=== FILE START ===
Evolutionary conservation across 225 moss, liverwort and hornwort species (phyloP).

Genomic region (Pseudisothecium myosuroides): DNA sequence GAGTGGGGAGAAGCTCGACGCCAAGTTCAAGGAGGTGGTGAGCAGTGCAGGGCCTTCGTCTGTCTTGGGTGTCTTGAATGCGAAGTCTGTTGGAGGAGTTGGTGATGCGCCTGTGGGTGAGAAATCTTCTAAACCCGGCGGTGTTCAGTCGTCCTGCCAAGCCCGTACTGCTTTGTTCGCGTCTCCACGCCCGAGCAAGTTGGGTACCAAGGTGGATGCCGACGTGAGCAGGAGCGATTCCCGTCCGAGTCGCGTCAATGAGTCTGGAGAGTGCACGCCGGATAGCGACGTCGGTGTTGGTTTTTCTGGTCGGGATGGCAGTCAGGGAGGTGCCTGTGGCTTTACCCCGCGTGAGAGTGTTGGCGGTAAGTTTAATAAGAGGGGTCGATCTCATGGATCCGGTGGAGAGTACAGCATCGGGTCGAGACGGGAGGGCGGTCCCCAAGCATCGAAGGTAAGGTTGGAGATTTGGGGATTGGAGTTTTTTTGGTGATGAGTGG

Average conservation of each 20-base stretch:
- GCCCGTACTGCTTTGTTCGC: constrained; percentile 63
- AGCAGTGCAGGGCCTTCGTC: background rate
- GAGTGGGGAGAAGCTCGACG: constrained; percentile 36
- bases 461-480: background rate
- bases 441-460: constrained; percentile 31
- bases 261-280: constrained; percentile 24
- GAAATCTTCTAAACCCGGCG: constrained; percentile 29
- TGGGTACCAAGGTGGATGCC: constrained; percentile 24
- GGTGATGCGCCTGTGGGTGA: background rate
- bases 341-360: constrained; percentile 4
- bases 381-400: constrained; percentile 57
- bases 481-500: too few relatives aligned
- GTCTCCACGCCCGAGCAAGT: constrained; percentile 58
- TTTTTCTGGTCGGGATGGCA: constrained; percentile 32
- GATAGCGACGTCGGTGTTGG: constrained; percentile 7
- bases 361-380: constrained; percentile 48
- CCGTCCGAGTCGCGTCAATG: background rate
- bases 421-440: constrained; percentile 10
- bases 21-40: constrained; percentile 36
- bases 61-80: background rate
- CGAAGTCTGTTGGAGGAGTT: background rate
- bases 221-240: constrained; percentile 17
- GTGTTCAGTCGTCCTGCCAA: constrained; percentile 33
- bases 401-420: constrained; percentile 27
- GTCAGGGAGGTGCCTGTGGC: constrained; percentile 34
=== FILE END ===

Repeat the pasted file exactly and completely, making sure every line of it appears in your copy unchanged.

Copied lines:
Evolutionary conservation across 225 moss, liverwort and hornwort species (phyloP).

Genomic region (Pseudisothecium myosuroides): DNA sequence GAGTGGGGAGAAGCTCGACGCCAAGTTCAAGGAGGTGGTGAGCAGTGCAGGGCCTTCGTCTGTCTTGGGTGTCTTGAATGCGAAGTCTGTTGGAGGAGTTGGTGATGCGCCTGTGGGTGAGAAATCTTCTAAACCCGGCGGTGTTCAGTCGTCCTGCCAAGCCCGTACTGCTTTGTTCGCGTCTCCACGCCCGAGCAAGTTGGGTACCAAGGTGGATGCCGACGTGAGCAGGAGCGATTCCCGTCCGAGTCGCGTCAATGAGTCTGGAGAGTGCACGCCGGATAGCGACGTCGGTGTTGGTTTTTCTGGTCGGGATGGCAGTCAGGGAGGTGCCTGTGGCTTTACCCCGCGTGAGAGTGTTGGCGGTAAGTTTAATAAGAGGGGTCGATCTCATGGATCCGGTGGAGAGTACAGCATCGGGTCGAGACGGGAGGGCGGTCCCCAAGCATCGAAGGTAAGGTTGGAGATTTGGGGATTGGAGTTTTTTTGGTGATGAGTGG

Average conservation of each 20-base stretch:
- GCCCGTACTGCTTTGTTCGC: constrained; percentile 63
- AGCAGTGCAGGGCCTTCGTC: background rate
- GAGTGGGGAGAAGCTCGACG: constrained; percentile 36
- bases 461-480: background rate
- bases 441-460: constrained; percentile 31
- bases 261-280: constrained; percentile 24
- GAAATCTTCTAAACCCGGCG: constrained; percentile 29
- TGGGTACCAAGGTGGATGCC: constrained; percentile 24
- GGTGATGCGCCTGTGGGTGA: background rate
- bases 341-360: constrained; percentile 4
- bases 381-400: constrained; percentile 57
- bases 481-500: too few relatives aligned
- GTCTCCACGCCCGAGCAAGT: constrained; percentile 58
- TTTTTCTGGTCGGGATGGCA: constrained; percentile 32
- GATAGCGACGTCGGTGTTGG: constrained; percentile 7
- bases 361-380: constrained; percentile 48
- CCGTCCGAGTCGCGTCAATG: background rate
- bases 421-440: constrained; percentile 10
- bases 21-40: constrained; percentile 36
- bases 61-80: background rate
- CGAAGTCTGTTGGAGGAGTT: background rate
- bases 221-240: constrained; percentile 17
- GTGTTCAGTCGTCCTGCCAA: constrained; percentile 33
- bases 401-420: constrained; percentile 27
- GTCAGGGAGGTGCCTGTGGC: constrained; percentile 34